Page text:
Economic Research Forum (ERF)

Improving market access for Jordanian exports to Europe

1617
As part of its efforts to alleviate the Syrian refugee crisis in Jordan, the European Union has granted a relaxation on origin requirements for selected products from certain parts of the country. This column reports analysis of whether the EU’s decision can help to provide job opportunities for refugees.

In a nutshell

The EU’s decision to relax origin requirements for certain goods produced in Jordan for a 10-year period might help to address the Syrian refugee crisis by boosting Jordanian exports to Europe.

Products with relaxed requirements include petroleum products, fertilisers, some chemical and plastic products, articles of leather, textiles and apparel.

Manufacture from fabric is sufficient to confer origin on Jordanian apparel, which amounts to a temporary replacement of the double transformation rule by a single transformation rule.

The crisis in Syria has resulted in Jordan hosting about 1.47 million refugees, equivalent to nearly 20% of the nation’s population. One of the responses from the European Union (EU) has been to improve market access for Jordanian exports, including a qualified simplification of ‘rules of origin’ (RoO) requirements. This was announced in August 2016 and became effective in 2017 for a period of 10 years for activities in qualifying zones.

Our recent study (Brunelin et al, 2018) compares Jordan’s current utilisation of EU preferences under the EU-Jordan free trade agreement (EUJFTA) with its use of US preferences under the Jordan-US FTA (JUSFTA). The results indicate that this initiative might help to address the Syrian refugee crisis by boosting Jordanian exports to the EU.

The study focuses on apparel exports, a labour-intensive sector that faced different RoO requirements between the two FTAs prior to the recent EU decision. From a broader perspective, simplification of RoO requirements may be the easiest way to restore preferential market access, especially for the EU and the United States, which have extended preferences to many trading partners.

Exports have grown faster under JUSFTA than under EUJFTA…

When exports to the United States include those from the ‘qualified industrial zones’ (QIZs), they show a sharp increase from 2001, the first year of JUSFTA implementation. This is because exports of apparel from the QIZs – which have very similar RoO requirements to those under JUSFTA – could enter the US market duty-free from the start while exports of apparel from Jordan as a whole could only enter duty-free starting in 2010.

If exports to the United States are excluded from the QIZs, Figure 1 shows that the growth rate of exports is the same for EUJFTA and JUSFTA until 2009. Then, exports from QIZs contract until virtually disappearing by 2014. Thus, over a similar period of preferential trade, Jordanian exports to the United States have grown faster than Jordanian exports to the EU.

… despite similar (and low) preferential margins…

Adjusted preferential margins provide a first rough measure of potential market access because they exclude from preferences the trade-weighted preferences extended to other partners. These adjusted margins are shown in Figure 2 at the most disaggregated (HS8) product level (the difference between unadjusted and adjusted margins are reported for apparel in Table 1).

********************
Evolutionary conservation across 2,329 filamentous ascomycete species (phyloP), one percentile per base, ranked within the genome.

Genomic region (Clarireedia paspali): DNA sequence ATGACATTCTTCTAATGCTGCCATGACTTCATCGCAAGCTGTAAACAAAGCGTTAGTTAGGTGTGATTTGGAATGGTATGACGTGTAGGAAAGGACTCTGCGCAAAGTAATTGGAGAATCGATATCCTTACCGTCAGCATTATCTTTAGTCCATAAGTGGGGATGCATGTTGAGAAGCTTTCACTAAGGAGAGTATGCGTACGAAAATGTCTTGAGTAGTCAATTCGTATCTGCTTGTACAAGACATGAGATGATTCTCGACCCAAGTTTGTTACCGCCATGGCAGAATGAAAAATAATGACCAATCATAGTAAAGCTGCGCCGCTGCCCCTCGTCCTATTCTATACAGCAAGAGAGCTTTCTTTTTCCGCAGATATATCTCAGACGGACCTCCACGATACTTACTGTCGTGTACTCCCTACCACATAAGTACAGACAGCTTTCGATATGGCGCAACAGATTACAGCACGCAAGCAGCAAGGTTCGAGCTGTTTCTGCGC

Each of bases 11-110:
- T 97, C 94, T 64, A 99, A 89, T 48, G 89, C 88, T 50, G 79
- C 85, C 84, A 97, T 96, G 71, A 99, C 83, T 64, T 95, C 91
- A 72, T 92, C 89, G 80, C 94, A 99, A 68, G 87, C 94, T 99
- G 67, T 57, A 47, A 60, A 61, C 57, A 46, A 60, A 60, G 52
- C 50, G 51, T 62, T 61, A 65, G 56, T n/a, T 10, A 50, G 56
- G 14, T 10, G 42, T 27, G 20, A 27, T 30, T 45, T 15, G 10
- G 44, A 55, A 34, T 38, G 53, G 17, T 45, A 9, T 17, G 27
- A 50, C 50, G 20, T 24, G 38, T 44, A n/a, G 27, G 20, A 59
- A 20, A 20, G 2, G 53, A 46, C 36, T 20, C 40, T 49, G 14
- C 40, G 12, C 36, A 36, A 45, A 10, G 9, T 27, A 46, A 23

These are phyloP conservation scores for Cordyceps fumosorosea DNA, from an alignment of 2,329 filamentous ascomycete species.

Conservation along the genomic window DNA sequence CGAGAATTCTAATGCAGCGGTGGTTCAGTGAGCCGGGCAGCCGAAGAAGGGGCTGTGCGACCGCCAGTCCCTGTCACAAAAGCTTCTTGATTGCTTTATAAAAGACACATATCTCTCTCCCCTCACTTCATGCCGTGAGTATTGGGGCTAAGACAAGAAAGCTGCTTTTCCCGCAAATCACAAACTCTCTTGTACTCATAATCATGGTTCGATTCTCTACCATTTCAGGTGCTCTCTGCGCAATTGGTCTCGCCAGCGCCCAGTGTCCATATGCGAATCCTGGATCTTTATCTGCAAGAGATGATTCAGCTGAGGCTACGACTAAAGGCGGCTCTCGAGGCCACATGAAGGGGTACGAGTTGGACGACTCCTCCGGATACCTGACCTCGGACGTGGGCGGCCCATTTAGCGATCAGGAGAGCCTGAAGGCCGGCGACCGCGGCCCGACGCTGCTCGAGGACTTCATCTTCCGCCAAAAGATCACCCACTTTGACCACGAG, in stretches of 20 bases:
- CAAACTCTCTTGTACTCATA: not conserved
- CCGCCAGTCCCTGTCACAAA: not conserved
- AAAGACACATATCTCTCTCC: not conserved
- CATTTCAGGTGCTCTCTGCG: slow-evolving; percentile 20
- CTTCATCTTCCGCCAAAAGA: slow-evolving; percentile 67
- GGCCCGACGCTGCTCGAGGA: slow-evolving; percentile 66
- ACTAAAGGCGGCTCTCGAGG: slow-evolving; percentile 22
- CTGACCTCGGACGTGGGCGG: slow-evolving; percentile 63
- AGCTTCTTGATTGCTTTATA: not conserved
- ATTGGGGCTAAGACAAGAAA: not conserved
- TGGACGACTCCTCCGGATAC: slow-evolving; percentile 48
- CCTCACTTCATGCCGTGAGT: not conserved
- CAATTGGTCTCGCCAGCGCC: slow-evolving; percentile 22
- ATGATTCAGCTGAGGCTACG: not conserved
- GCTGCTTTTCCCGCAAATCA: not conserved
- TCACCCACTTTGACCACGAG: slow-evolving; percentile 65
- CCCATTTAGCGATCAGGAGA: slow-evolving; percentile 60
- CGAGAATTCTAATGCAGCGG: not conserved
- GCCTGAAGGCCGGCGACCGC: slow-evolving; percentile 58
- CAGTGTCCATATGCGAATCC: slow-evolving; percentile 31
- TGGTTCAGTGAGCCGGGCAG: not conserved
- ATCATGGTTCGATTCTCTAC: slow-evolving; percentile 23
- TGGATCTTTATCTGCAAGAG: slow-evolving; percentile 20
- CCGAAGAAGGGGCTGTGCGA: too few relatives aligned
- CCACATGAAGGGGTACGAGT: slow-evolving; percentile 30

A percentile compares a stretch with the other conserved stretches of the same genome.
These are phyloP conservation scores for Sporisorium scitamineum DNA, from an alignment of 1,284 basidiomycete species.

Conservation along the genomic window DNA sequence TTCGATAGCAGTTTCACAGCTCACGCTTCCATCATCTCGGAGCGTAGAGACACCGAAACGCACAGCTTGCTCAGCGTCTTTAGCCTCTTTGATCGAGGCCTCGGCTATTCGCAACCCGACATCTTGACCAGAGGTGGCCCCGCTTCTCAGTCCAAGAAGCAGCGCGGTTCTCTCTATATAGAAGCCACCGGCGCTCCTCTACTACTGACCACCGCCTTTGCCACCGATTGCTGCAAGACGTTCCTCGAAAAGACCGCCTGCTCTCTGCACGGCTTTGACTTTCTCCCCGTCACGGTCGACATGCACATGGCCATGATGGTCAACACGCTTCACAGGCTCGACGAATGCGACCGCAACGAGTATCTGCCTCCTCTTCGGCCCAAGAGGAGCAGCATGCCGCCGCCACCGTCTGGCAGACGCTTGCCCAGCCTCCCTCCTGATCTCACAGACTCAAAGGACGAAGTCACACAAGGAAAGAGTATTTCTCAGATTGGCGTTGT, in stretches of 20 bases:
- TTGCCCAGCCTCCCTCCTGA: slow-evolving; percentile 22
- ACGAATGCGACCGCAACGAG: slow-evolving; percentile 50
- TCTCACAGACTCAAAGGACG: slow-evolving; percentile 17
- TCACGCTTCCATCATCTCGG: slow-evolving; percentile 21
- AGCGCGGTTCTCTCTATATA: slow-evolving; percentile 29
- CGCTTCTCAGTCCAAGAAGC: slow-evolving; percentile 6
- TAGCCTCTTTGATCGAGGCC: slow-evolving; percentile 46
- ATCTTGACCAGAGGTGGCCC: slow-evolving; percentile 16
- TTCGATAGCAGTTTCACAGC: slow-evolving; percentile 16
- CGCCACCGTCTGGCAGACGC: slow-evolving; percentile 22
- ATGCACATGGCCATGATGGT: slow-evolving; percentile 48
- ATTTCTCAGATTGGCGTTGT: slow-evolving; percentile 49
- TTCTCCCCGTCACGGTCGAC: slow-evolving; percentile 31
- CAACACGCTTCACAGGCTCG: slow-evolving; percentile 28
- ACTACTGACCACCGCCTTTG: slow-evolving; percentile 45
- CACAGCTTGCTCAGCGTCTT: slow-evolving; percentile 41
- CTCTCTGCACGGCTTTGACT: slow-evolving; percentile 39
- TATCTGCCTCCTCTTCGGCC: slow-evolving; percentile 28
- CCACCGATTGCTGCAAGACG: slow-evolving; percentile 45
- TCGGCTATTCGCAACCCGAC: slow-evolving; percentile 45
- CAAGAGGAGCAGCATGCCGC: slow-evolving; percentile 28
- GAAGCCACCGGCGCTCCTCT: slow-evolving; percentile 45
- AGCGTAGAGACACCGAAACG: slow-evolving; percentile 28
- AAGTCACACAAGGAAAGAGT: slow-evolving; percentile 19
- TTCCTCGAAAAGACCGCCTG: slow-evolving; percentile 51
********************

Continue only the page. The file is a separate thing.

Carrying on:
Figure 2 shows a similar distribution of preferences for both countries. Around 25-30% of Jordanian exports to the EU and the United States have no preferential margin, a reflection of zero ‘most favoured nation’ tariffs.

Both the EU and the United States only have 15% of their margins for Jordanian imports in the 5-10% range. The EU has a lower share of tariff lines with preferential margins in the 10-15% range and beyond (around 2%-3% compared with 5% for the United States). All in all, both the EU and the United States still have non-negligible access to offer to Jordan.

Origin requirements to qualify for preferential access in apparel are stringent under EUJFTA…

Effective market access must take account of the costs of complying with RoO requirements and other compliance procedures (such as certification methods). RoO requirements ensure that products involve a certain level of production within the Contracting Party to qualify for preferential treatment, thereby excluding goods produced elsewhere but simply shipped via the Contracting Party to benefit from preferential access.

A high ‘preference utilisation rate’ (PUR) is the first yardstick for assessing the intended effects of any FTA. Three factors are important in accounting for differences in utilisation rates across sectors and eligible countries:

  • The depth of effective preferential access captured by the unadjusted and the adjusted preferential margins.
  • The complexity of the RoO requirements.
  • The size of the shipment because of the fixed costs of complying with the RoO requirements.

Table 1 summarises the importance of these inter-related factors for PURs in apparel imports under JUSFTA and EUJFTA. Preferences are higher under JUSFTA, especially when effective preferential access is measured correctly by the adjusted margin (a comparison of the unadjusted and adjusted margins shows that the EU extends preferences to a greater number of partners than the United States).